Episodes usually have one segment that details the characters' past lives that, when serialized, adds a piece to the puzzle about the characters and their connection to the events that preceded the curse and its consequences. The other, set in the present day, follows a similar pattern with a different outcome but also offers similar insights.
Season 1 (2011-12)
The first season premiered on October 23, 2011. The Evil Queen interrupts the wedding of Snow White and Prince Charming to announce that she will cast a curse on everyone that will leave her with the only happy ending. The majority of the fairy tale characters are transported to the town of Storybrooke, Maine, where they have been stripped of their original memories and identities as fairy tale characters. On her 28th birthday, Emma, the daughter of Snow White and Prince Charming, is brought to Storybrooke by her biological son Henry Mills in the hopes of breaking the curse cast by his adoptive mother, the Evil Queen Regina.
Season 2 (2012–13)
The second season premiered on September 30, 2012. Despite Emma having broken the curse, the characters are not returned to the fairy tale world, and must deal with their own dual identities. With the introduction of magic into Storybrooke by Mr. Gold, the fates of the two worlds become intertwined, and new threats emerge in the form of Captain Hook (Colin O'Donoghue), Regina's mother Cora (Barbara Hershey), also known as the Queen of Hearts, and sinister operatives from our world with an agenda to destroy magic.
Season 3 (2013–14)
The third season premiered on September 29, 2013. It was split into two volumes, with the first eleven episodes running from September to December 2013, and the later half from March to May 2014. In the first volume, the main characters travel to Neverland to rescue Henry, who has been kidnapped by Peter Pan (Robbie Kay) as part of a plan to obtain the "Heart of the Truest Believer" from him. Their increasing power struggle with Pan continues in Storybrooke, which ultimately results in the complete reversal of the original curse. All the characters are returned to their original worlds, leaving Emma and Henry to escape to New York City. In the second volume, the characters are mysteriously brought back to a recreated Storybrooke with their memories of the previous year removed, and the envious Wicked Witch of the West (Rebecca Mader) from the Land of Oz appears with a plan to change the past. Once again, Emma is needed to save her family.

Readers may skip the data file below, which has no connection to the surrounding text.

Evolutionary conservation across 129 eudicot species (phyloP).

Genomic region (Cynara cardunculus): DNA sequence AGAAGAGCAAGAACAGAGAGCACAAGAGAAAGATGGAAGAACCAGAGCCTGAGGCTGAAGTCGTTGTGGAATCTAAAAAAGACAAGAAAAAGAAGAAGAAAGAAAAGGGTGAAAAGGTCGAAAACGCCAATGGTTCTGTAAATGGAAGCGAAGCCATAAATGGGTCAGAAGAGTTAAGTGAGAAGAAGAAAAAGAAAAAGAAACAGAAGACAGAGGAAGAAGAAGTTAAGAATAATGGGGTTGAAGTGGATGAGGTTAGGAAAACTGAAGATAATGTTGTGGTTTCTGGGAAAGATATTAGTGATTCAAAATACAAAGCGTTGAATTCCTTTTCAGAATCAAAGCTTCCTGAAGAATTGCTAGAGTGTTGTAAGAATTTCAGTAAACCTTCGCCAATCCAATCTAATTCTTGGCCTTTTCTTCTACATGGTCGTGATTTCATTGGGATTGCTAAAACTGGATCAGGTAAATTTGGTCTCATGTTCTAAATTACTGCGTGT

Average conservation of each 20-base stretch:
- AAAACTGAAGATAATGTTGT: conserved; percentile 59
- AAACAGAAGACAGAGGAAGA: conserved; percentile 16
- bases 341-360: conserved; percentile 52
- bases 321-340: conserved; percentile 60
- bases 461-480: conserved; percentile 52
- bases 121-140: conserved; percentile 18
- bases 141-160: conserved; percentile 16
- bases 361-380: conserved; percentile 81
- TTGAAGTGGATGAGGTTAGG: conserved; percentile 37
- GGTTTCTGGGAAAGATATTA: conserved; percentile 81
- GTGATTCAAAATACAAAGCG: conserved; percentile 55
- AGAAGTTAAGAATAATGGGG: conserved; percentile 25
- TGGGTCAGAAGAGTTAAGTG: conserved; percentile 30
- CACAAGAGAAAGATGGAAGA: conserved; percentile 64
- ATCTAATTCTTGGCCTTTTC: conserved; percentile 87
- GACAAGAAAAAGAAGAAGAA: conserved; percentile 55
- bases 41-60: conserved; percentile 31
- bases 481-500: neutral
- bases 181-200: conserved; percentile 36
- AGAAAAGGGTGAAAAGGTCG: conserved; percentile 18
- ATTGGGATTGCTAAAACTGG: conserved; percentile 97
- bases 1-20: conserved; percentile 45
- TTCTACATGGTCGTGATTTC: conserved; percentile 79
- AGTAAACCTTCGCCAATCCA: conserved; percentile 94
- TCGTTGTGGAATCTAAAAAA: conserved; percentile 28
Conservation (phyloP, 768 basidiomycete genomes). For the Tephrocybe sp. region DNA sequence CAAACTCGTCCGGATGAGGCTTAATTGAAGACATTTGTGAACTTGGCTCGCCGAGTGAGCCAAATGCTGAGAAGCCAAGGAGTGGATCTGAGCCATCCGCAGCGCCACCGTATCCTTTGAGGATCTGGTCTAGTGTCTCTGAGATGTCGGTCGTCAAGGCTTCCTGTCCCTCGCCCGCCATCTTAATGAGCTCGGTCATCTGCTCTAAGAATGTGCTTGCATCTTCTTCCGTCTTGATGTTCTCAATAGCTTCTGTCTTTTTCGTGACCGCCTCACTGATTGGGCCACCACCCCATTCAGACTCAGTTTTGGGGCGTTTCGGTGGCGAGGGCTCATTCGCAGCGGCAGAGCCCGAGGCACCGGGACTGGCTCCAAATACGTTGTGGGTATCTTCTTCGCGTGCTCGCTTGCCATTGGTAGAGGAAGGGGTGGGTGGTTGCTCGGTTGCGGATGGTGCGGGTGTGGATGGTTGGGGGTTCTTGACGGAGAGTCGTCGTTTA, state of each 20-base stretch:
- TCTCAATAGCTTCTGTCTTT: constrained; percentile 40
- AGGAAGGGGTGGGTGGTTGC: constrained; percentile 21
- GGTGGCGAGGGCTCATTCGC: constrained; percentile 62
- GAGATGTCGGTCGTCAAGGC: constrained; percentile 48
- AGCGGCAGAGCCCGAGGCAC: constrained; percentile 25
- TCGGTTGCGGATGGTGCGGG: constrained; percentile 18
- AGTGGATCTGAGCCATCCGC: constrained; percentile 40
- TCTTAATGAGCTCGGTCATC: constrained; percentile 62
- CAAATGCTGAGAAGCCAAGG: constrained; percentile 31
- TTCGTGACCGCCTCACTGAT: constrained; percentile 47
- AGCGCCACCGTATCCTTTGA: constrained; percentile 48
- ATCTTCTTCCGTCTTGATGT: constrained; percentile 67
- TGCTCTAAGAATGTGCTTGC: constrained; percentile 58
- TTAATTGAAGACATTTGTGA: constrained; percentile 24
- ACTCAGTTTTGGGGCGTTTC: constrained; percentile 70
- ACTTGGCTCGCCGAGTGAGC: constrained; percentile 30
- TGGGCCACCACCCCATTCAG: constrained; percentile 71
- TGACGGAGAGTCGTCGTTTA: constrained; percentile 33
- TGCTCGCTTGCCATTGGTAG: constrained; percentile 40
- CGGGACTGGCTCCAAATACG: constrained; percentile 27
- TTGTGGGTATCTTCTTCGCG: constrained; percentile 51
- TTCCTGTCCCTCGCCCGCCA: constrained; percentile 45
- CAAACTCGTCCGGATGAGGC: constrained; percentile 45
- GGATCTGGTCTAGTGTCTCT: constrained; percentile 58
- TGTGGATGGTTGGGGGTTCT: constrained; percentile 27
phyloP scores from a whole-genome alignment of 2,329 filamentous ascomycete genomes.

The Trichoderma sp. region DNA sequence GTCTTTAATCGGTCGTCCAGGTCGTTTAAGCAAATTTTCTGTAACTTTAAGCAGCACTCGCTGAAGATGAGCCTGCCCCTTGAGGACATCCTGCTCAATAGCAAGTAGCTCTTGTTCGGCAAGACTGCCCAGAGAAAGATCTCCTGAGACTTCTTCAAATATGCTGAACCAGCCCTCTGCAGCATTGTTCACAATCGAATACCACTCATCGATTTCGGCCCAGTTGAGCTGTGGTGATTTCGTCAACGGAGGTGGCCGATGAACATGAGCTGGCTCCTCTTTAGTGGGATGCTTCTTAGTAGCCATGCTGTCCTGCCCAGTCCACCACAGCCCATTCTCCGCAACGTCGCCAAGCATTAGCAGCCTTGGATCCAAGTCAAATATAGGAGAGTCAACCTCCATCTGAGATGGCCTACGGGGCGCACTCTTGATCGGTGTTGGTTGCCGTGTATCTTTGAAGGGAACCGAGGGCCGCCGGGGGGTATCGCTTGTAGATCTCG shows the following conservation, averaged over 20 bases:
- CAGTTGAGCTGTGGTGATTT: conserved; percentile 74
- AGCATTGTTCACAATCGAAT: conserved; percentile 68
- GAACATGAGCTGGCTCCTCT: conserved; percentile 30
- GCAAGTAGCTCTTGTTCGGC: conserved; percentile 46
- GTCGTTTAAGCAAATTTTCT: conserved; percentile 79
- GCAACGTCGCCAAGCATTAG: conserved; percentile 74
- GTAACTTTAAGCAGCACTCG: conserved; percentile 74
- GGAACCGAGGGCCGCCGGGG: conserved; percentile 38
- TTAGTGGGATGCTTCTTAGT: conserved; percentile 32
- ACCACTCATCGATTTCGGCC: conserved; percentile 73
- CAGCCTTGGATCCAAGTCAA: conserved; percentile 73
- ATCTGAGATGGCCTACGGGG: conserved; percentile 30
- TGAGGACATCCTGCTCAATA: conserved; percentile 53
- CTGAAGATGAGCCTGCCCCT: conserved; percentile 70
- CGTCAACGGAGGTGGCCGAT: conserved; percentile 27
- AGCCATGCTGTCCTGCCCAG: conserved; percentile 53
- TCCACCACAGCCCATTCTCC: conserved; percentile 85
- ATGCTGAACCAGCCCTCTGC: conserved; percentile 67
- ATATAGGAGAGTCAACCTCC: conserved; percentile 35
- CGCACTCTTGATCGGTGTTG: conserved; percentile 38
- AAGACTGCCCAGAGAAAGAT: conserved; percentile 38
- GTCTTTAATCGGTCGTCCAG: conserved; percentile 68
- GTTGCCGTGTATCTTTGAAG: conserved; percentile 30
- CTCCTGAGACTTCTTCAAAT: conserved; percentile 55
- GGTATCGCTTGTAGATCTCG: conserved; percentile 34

Season 4 (2014–15)
The fourth season premiered on September 28, 2014. It was also split into two volumes, with the first eleven episodes running from September to December 2014, and the later half from March to May 2015. A new storyline incorporating elements from Frozen was revealed when the time travel events of the previous season lead to the accidental arrival of Elsa (Georgina Haig) from the Enchanted Forest of the past to present-day Storybrooke. As she searches for her sister Anna (Elizabeth Lail) with the aid of the main characters, they encounter the Snow Queen (Elizabeth Mitchell). Meanwhile, Regina seeks the Author of Henry's Once Upon a Time book so that she can finally have her happy ending. However, later on Mr. Gold returns, with the help of Cruella De Vil (Victoria Smurfit), Maleficent (Kristin Bauer van Straten), and Ursula (Merrin Dungey), has his own plan to rewrite the rules governing the fates of all heroes and villains. Henry and Emma race to restore reality and the truth before the twisted inversion becomes permanent. However, the price leads to the ultimate sacrifice.
Season 5 (2015–16)
The fifth season was announced on May 7, 2015, and premiered on September 27, 2015. The first volume ran from September to December 2015, and the second volume from March to May 2016. The characters embark on a quest to Camelot to find the Sorcerer Merlin (Elliot Knight) in order to free Emma from the powers of an ancient darkness that threatens to destroy everything. To complicate matters, King Arthur (Liam Garrigan) is determined to forever alter the balance between light and darkness using the legendary Excalibur. As history and destiny collide, unsuspected consequences lead the characters to the Underworld where they encounter souls of those with unfinished business and must face Hades (Greg Germann). In an attempt to restore order to the chaos that has culminated, the characters' dangerous manipulations of magic lead to an exacerbation of the war between light and darkness, with the separation of Regina and her Evil Queen persona, as well as the arrival of Dr. Jekyll (Hank Harris) and Mr. Hyde (Sam Witwer).